Software bug hampers Wi-Fi access

Software bug hampers Wi-Fi access

Photo Credits: HANNAN WALIULLAH / AGGIE

Campus Wi-Fi gets back to school jitters

In early October, with Fall Quarter just underway, many on campus encountered an inability to log in or stay logged in to the campus Wi-Fi Eduroam. These difficulties impacted students and faculty who rely on the network’s capabilities for accessing Canvas, using the library catalog and registering for classes. 

Eduroam is a “world-wide roaming access service developed for the international research and education community” provided by the software management company InCommon. The system provides access to Wi-Fi over a community linked to the credentials of the users. It has its roots in Europe, where it gained traction in education facilities before crossing the Atlantic and spreading into academic institutions all over the United States. Today, there are over 10,000 Eduroam hotspots at academic-oriented facilities across the world.

Eduroam, however, is only one major component in a multipart system that distributes Wi-Fi to the thousands of devices online on campus each day. 

Bill Buchannan, a communications representative from the UC Davis Informational and Educational Technology Department or IET, explained the issue.

“In early October, technical personnel noticed anomalies with the distribution of load across the wireless controllers,” Buchannan said via email. “Technical personnel implemented several mitigation measures, and asked the equipment vendor (Aruba Networks) to help diagnose the issues. By October 7, the vendor identified the software bug and recommended a code upgrade on the controllers to resolve the load-balancing issues.” 

The bug arose in the software running wireless controllers from Aruba Networks, a Santa Clara, California-based wireless networking subsidiary of Hewlett Packard Enterprise company, unrelated to Incommon’s Eduroam service. The bug affected the load balancing of the network — the capacity to evenly distribute traffic between multiple servers in order to avoid excess stress on one server and to increase network responsiveness.

On Oct. 8, the UC Davis Information and Education Technology Department updated their system status report to say that the “wireless network had one of the campus controllers crash.” Traffic taken up by this specific controller was then rerouted and the “other controllers did take over for most of the wireless traffic.” 

On Oct. 9, the IET department released another statement about the ongoing disruption, writing that the system was “experiencing load balancing issues between the wireless controllers.”

The primary cause of the malfunction as the “software bug on our wireless controllers that affected their ability to properly balance user connections,” Buchannan said. After learning about the bug in the system, IET took action to eradicate the defect and return the system to operational status.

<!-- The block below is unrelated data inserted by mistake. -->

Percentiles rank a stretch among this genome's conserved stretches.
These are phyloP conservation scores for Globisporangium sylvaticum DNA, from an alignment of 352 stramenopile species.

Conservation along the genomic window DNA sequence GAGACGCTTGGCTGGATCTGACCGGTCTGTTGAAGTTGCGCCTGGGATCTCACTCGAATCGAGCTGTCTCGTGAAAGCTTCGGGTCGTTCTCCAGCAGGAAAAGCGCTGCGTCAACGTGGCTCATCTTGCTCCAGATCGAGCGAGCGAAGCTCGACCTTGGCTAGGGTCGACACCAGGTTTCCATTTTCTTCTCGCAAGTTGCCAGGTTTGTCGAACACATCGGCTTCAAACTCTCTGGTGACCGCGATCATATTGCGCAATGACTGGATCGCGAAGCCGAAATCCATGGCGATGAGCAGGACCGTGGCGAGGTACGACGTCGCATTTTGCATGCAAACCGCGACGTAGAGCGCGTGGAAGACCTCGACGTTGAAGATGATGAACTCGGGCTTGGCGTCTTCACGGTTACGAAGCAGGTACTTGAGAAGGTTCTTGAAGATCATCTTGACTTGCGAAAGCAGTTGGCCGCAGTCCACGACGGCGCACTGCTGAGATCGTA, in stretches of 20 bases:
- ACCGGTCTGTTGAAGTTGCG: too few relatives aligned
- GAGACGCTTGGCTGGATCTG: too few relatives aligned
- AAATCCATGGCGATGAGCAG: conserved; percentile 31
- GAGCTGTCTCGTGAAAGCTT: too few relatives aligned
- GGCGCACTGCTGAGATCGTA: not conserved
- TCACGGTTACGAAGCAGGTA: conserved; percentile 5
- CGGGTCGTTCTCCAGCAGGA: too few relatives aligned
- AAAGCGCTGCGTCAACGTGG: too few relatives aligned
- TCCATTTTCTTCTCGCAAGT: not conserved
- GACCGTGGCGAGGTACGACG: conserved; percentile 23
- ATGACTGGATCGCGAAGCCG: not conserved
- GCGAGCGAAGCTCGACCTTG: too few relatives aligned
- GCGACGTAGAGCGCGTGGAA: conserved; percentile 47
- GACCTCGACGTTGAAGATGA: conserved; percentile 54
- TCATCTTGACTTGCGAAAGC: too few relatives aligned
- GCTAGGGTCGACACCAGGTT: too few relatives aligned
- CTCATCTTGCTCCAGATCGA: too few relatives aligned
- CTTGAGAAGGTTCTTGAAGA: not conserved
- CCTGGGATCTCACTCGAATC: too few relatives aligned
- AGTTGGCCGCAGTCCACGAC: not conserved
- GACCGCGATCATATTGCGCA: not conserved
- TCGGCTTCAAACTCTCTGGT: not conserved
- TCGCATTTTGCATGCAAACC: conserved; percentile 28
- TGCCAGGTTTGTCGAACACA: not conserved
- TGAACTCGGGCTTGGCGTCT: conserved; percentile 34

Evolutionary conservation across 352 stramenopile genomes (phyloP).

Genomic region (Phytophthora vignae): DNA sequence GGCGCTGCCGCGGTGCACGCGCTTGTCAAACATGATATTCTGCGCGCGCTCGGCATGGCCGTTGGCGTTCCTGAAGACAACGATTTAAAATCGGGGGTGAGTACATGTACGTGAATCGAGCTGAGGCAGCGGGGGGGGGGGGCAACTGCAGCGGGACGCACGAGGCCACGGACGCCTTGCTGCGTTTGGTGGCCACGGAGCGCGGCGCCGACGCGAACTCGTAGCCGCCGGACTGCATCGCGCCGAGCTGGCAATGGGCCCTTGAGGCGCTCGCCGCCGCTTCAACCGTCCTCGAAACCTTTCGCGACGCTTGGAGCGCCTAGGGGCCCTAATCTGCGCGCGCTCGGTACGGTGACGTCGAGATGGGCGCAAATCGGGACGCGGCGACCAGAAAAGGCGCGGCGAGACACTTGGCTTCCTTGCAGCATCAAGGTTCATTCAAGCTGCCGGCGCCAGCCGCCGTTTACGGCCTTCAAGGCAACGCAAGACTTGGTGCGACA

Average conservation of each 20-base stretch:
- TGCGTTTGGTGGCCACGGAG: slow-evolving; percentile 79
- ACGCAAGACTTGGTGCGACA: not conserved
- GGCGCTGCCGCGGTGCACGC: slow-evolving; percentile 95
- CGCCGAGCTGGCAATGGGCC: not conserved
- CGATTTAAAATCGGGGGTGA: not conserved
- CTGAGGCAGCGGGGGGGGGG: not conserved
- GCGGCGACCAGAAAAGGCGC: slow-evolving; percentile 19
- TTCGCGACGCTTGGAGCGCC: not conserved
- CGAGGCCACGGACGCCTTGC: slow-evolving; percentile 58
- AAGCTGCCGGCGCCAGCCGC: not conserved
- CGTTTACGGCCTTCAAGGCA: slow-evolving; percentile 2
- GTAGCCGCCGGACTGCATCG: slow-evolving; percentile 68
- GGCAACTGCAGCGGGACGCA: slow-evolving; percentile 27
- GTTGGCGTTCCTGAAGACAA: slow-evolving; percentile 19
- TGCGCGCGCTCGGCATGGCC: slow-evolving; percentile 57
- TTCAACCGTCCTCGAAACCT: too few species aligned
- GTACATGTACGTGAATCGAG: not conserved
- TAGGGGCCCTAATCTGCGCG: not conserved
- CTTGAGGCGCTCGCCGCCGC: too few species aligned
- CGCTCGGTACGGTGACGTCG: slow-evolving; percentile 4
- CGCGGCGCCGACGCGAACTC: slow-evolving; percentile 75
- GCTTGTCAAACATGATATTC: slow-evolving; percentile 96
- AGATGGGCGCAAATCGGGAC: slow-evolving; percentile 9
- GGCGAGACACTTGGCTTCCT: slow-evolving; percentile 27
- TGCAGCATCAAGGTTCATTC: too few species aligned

“[IET] installed the upgrades as soon as we could, on Oct. 8 and 11, with follow-up work on Oct. 18,” Buchannan said. “We scheduled the work after hours, to minimize the service disruption caused by performing the upgrade.” 

Despite IET’s reaction, the bug managed to affect members of the UC Davis community, many of whom were getting their bearings during a bustling start to classes.

Bucnannan acknowledged this overarching impact.

“The repercussions were significant,” Buchannan said. “Some faculty reported that lack of Wi-Fi disrupted their teaching; Wi-Fi connections were slow in different parts of campus; and there were login problems, and systems notifying about incorrect passwords. These were all related to the Wi-Fi connectivity issues.” 

The bug hindered students’ ability to keep up with their studies. One such student was Iris Sanchez, a fourth-year electrical engineering student, who commented on her back-to-school experience with the wireless network.

”Every year I’ve come here, I would open my phone or laptop and it would automatically connect,” Sanchez said. “But the first couple of days, more with my phone, it wasn’t connecting, so I had to use my data.” 

For Letian Kong, a third-year applied statistics and psychology major, the spotty wireless connectivity impeded access to course materials.

“My first few lectures I tried to log into the Eduroam, but I failed using my iPad,” Kong said. “It then logs in, but I get logged out again after 10-20 minutes. It just keeps happening. It said there was an error on the account name, but I checked and there wasn’t. I thought it was very weird.” 

As of now, the reason behind what caused the bug to surface so late after the programs initial installation remains unclear. 

“The version of software running on the controllers was installed in March 2019, and no issues (bugs or otherwise) were experienced throughout the spring and summer,” Buchannan said. “Why the software bug manifested this fall is unknown.”

Since dealing with the initial predicament, IET remains committed to discovering what caused the bug to emerge in order to improve their ability to handle similar issues in the future.

“Since we installed the code upgrade recommended by the vendor, load has been properly distributed,” Buchannan said. “We cannot guarantee that software bugs will not manifest themselves in the future, but we are thoroughly investigating this service disruption and will use what we learn to improve our procedures.” 

In the meantime, if students continue to have issues with Wi-Fi connectivity they should report it to ithelp@ucdavis.edu or call 530-754-HELP.

Written By: Andrew Williams — acampus@theaggie.org